Tourism One Minute Report
A global market scan in one minute or less.
September 14, 2016


Despite some key economies weakening, overall, global travel spending is still on the rise – albeit at a slower pace. Travel spending is projected to grow 3.1% in 2016. This is down from a forecast of 3.3% in March but still well above global economic growth which is anticipated to be 2.3% for the year.

The current economic backdrop, political uncertainty and a series of terrorist attacks are all factors impacting the demand for international travel, though those detoured by instability in some areas may just be rerouting their travels to other countries. South Asians are anticipated to lead global spending growth in 2016 at 5.9%, North America and Europe are expected to increase their spending by 3.1% and 2.2% respectively1.

Continue reading for a quick summary on current outbound travel around the globe…


CANADA: Outbound travel from Canada was down 5.9% in the first six months of this year as compared to the first half of 2015. 16.6 million Canadians embarked on international travel January to June of 2015 with numbers dropping to 15.62 in the same timeframe this year. Most notable was the 4.1% drop in outbound travel from Ontario and the 7.7% decline from BC, equating to 10.44 fewer outbound travellers collectively2.

Despite cheap oil, a low loonie and a strengthening US economy, Canada’s economy is taking a bruising as evidenced by its GDP’s steepest dive since 2009 during the summer of 2016.  And, the effect is finally showing up in consumer confidence levels  – after positive growth near the beginning, the Canadian Consumer Confidence Index decreased twice in the last 3 months, and dropped 3.1 points from July to August reaching 101.53. Largely due to the economy, Canada shed 31,200 jobs in July – the since November of 2015. As a result, the unemployment rate edged up to 6.9% in July4.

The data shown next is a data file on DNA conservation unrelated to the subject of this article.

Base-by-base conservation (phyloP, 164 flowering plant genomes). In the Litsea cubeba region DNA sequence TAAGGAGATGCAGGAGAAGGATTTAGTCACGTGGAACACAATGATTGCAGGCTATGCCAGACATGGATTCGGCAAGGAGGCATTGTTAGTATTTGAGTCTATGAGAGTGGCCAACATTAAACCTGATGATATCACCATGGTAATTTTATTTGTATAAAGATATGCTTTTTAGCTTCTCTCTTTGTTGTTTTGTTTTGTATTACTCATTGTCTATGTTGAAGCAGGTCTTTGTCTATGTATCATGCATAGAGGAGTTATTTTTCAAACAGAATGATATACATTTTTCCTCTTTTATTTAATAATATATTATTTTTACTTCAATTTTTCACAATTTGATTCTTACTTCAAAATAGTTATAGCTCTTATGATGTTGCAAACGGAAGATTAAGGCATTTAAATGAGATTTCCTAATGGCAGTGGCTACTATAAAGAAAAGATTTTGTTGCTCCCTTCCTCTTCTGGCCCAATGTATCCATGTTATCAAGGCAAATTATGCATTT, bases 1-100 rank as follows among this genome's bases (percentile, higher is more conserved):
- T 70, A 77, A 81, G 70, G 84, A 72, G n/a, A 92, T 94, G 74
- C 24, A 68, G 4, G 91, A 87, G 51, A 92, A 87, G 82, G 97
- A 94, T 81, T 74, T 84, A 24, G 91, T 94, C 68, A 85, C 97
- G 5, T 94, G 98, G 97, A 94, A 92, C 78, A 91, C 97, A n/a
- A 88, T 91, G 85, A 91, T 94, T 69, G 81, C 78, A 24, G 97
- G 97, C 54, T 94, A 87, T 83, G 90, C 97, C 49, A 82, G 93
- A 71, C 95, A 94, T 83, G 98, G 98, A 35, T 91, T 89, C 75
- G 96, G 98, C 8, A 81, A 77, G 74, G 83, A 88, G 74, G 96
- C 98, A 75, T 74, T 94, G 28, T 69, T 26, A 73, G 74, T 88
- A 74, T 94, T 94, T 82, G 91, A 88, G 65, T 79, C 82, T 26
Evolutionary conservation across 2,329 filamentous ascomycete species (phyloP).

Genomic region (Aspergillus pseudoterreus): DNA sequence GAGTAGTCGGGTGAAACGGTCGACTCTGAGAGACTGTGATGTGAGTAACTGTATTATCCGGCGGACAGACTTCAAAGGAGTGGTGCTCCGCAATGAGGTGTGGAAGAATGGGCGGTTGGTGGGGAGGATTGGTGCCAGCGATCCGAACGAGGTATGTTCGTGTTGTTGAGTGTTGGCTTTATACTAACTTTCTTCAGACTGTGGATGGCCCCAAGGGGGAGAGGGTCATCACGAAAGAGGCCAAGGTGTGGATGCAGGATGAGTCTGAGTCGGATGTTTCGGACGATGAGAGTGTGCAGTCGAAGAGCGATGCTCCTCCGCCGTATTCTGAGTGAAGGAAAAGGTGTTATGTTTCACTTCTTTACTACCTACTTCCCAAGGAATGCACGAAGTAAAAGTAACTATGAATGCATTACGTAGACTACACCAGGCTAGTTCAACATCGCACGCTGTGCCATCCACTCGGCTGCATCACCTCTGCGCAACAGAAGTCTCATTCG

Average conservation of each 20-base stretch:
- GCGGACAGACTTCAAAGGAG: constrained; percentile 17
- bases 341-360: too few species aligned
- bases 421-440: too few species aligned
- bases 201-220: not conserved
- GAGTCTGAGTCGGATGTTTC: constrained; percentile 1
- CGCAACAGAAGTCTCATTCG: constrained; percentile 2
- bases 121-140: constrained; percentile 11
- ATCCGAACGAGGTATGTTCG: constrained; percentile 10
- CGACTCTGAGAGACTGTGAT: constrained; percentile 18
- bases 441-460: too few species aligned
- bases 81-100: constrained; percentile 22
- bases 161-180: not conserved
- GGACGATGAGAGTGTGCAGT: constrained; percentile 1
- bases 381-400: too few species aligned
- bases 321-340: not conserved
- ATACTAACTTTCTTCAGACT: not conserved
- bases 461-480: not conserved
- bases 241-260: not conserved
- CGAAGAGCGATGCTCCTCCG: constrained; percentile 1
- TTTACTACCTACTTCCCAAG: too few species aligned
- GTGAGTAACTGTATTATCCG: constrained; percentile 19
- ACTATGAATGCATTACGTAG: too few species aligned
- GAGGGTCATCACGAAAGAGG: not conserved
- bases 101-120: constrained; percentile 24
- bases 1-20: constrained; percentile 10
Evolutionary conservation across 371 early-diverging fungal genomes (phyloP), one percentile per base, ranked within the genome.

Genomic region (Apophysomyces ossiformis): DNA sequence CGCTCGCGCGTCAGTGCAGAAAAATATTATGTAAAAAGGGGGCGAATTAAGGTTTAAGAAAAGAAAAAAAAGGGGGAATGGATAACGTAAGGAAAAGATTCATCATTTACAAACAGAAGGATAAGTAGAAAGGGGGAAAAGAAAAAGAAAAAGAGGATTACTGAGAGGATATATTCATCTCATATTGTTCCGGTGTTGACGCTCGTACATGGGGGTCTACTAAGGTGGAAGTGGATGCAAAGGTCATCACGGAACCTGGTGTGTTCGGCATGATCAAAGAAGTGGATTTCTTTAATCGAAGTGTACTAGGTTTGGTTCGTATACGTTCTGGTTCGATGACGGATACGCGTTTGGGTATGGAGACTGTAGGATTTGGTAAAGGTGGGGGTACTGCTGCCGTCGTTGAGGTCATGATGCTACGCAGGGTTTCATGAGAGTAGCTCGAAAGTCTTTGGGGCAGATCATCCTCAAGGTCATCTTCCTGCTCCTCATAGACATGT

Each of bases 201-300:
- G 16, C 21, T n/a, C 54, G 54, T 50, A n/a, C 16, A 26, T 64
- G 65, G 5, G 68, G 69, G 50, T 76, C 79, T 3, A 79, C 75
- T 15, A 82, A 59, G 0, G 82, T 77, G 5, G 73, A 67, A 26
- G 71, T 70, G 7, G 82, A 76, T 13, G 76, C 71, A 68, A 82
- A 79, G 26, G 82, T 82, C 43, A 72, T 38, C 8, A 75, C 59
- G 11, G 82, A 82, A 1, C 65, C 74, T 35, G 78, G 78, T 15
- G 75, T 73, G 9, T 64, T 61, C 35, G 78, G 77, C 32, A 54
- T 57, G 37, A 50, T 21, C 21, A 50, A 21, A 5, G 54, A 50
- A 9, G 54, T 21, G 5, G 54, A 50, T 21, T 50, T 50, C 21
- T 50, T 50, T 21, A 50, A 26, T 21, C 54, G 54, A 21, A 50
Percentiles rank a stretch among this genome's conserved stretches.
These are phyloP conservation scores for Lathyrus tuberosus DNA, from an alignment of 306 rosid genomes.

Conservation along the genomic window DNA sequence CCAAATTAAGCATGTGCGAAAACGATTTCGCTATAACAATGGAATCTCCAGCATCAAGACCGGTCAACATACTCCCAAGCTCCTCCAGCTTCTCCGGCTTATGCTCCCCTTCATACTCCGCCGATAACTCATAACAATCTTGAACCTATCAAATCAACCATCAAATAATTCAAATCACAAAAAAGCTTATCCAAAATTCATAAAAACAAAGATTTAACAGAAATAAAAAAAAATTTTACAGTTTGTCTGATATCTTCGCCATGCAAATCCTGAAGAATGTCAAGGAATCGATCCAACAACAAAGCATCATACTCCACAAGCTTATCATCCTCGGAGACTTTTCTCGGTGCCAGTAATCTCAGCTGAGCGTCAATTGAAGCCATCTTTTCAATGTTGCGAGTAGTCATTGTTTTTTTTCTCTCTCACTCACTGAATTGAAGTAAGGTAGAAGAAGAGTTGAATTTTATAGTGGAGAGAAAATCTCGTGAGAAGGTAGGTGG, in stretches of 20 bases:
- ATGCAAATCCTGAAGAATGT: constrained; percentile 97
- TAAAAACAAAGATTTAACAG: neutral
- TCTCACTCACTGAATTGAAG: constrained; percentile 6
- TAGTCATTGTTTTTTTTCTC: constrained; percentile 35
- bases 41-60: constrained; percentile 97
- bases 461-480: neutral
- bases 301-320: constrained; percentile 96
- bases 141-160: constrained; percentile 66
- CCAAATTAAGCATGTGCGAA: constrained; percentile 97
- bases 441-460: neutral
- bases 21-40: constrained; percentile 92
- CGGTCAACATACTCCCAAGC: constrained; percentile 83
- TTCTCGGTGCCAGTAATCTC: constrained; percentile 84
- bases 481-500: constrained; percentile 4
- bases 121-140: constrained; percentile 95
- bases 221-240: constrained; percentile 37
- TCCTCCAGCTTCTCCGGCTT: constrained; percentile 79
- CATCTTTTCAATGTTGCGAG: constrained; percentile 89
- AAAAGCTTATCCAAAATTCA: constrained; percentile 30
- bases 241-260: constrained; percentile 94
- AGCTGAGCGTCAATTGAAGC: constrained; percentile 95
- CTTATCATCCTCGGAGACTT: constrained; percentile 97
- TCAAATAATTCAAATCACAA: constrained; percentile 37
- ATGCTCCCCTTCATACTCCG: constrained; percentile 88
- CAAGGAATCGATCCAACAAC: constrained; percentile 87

UNITED STATES: The first four months of 2016 saw a 9.8% increase in outbound travel over 2015 with 22.87 million Americans embarking to international destinations5.
Unemployment remained unchanged from June to July at 4.9% (7.8 million Americans)6. However, there could be clouds on the horizon – consumer sentiment in the US dropped to its lowest reading since April to 89.8 for the month of August, stumping expectations for it to be as high as 90.4. Long term inflation projections dropped to the lowest level ever recorded7.


UK: Visits abroad and spending by UK residents was up 8% and 12% respectively in the 12 months prior to June 2016.  Leisure continues to dominate the reason for travel (7%), followed closely by business trips (5%), and visits to friends and relatives (10%).  Visits to all areas of the world rose: North America by 9%, Europe by 9% and other countries by 2%8.

Brexit is proving to be less of a drag on the UK economy than originally feared, possibly due to the Bank of England’s actions to vastly reduce interest rates and re-enlist measures to provoke growth and avoid a recession. Preliminary data reflected 0.6% growth in Q2, up from 0.4% from the first quarter and early estimates for the first half of 2016 show that the UK is on track for 1.6% growth in 2016 and 0.7% in 20179.

GERMANY: Despite recent signs of slowing (some of the effects of BREXIT), Germany’s economy overall  is growing and enjoys a low unemployment rate – 4.2% in July.  It advanced 0.4% in Q2 of 2016, a slight decrease from its growth of 0.7% in the first quarter10.

FRANCE: The terrorist attacks on France in late 2015, the more recent attack on Nice and recent threats of impending terrorist attacks have had a dramatic impact on inbound travel to the country and visitation to the capital city. Paris and its top attractions have seen a loss of around 750 million euros ($850USD) in revenues this year. Visitation at the Grand Palais and the Palace of Versailles have declined 43.9% and 20% respectively. Summer hotel revenues in Paris are down 15% with higher-end hotels reporting declines of between 30 and 40%11.

Unemployment in France decreased to 9.9% in Q2 as compared to 10.2% in the first quarter12, but edged back up to 10.3% in July13.